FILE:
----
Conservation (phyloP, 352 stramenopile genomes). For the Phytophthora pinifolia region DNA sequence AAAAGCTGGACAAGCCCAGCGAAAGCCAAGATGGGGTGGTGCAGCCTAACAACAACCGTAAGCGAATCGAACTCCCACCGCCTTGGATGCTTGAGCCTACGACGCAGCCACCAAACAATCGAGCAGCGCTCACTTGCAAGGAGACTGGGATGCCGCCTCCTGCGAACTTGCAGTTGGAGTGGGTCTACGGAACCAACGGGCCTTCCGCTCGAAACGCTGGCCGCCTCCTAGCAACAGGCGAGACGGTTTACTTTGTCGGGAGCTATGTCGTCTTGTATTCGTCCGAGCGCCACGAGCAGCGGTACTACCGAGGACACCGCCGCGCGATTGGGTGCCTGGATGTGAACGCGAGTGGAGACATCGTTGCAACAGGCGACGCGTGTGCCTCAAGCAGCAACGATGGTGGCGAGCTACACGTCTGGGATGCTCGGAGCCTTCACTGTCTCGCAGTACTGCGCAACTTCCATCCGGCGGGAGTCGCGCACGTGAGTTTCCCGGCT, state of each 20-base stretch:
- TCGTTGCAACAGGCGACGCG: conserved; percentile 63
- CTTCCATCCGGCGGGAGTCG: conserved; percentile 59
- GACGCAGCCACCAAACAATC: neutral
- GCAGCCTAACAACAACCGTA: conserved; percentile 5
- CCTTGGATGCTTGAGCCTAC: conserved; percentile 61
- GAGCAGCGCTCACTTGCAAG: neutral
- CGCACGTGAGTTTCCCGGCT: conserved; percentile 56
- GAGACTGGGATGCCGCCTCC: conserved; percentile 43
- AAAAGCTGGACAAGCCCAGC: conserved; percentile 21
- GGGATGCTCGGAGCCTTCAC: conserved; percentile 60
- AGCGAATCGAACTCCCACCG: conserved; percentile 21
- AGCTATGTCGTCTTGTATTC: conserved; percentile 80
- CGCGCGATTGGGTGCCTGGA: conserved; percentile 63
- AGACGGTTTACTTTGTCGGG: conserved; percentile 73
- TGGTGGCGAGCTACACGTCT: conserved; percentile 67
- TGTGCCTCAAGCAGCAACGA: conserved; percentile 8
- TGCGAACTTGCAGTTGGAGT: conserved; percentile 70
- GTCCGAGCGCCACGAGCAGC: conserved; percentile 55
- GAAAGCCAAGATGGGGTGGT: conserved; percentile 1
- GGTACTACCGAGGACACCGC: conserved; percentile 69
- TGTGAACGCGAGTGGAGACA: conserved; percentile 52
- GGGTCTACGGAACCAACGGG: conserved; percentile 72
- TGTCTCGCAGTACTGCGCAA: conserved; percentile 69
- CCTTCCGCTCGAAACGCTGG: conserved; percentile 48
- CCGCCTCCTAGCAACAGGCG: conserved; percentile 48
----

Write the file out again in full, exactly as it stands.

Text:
Conservation (phyloP, 352 stramenopile genomes). For the Phytophthora pinifolia region DNA sequence AAAAGCTGGACAAGCCCAGCGAAAGCCAAGATGGGGTGGTGCAGCCTAACAACAACCGTAAGCGAATCGAACTCCCACCGCCTTGGATGCTTGAGCCTACGACGCAGCCACCAAACAATCGAGCAGCGCTCACTTGCAAGGAGACTGGGATGCCGCCTCCTGCGAACTTGCAGTTGGAGTGGGTCTACGGAACCAACGGGCCTTCCGCTCGAAACGCTGGCCGCCTCCTAGCAACAGGCGAGACGGTTTACTTTGTCGGGAGCTATGTCGTCTTGTATTCGTCCGAGCGCCACGAGCAGCGGTACTACCGAGGACACCGCCGCGCGATTGGGTGCCTGGATGTGAACGCGAGTGGAGACATCGTTGCAACAGGCGACGCGTGTGCCTCAAGCAGCAACGATGGTGGCGAGCTACACGTCTGGGATGCTCGGAGCCTTCACTGTCTCGCAGTACTGCGCAACTTCCATCCGGCGGGAGTCGCGCACGTGAGTTTCCCGGCT, state of each 20-base stretch:
- TCGTTGCAACAGGCGACGCG: conserved; percentile 63
- CTTCCATCCGGCGGGAGTCG: conserved; percentile 59
- GACGCAGCCACCAAACAATC: neutral
- GCAGCCTAACAACAACCGTA: conserved; percentile 5
- CCTTGGATGCTTGAGCCTAC: conserved; percentile 61
- GAGCAGCGCTCACTTGCAAG: neutral
- CGCACGTGAGTTTCCCGGCT: conserved; percentile 56
- GAGACTGGGATGCCGCCTCC: conserved; percentile 43
- AAAAGCTGGACAAGCCCAGC: conserved; percentile 21
- GGGATGCTCGGAGCCTTCAC: conserved; percentile 60
- AGCGAATCGAACTCCCACCG: conserved; percentile 21
- AGCTATGTCGTCTTGTATTC: conserved; percentile 80
- CGCGCGATTGGGTGCCTGGA: conserved; percentile 63
- AGACGGTTTACTTTGTCGGG: conserved; percentile 73
- TGGTGGCGAGCTACACGTCT: conserved; percentile 67
- TGTGCCTCAAGCAGCAACGA: conserved; percentile 8
- TGCGAACTTGCAGTTGGAGT: conserved; percentile 70
- GTCCGAGCGCCACGAGCAGC: conserved; percentile 55
- GAAAGCCAAGATGGGGTGGT: conserved; percentile 1
- GGTACTACCGAGGACACCGC: conserved; percentile 69
- TGTGAACGCGAGTGGAGACA: conserved; percentile 52
- GGGTCTACGGAACCAACGGG: conserved; percentile 72
- TGTCTCGCAGTACTGCGCAA: conserved; percentile 69
- CCTTCCGCTCGAAACGCTGG: conserved; percentile 48
- CCGCCTCCTAGCAACAGGCG: conserved; percentile 48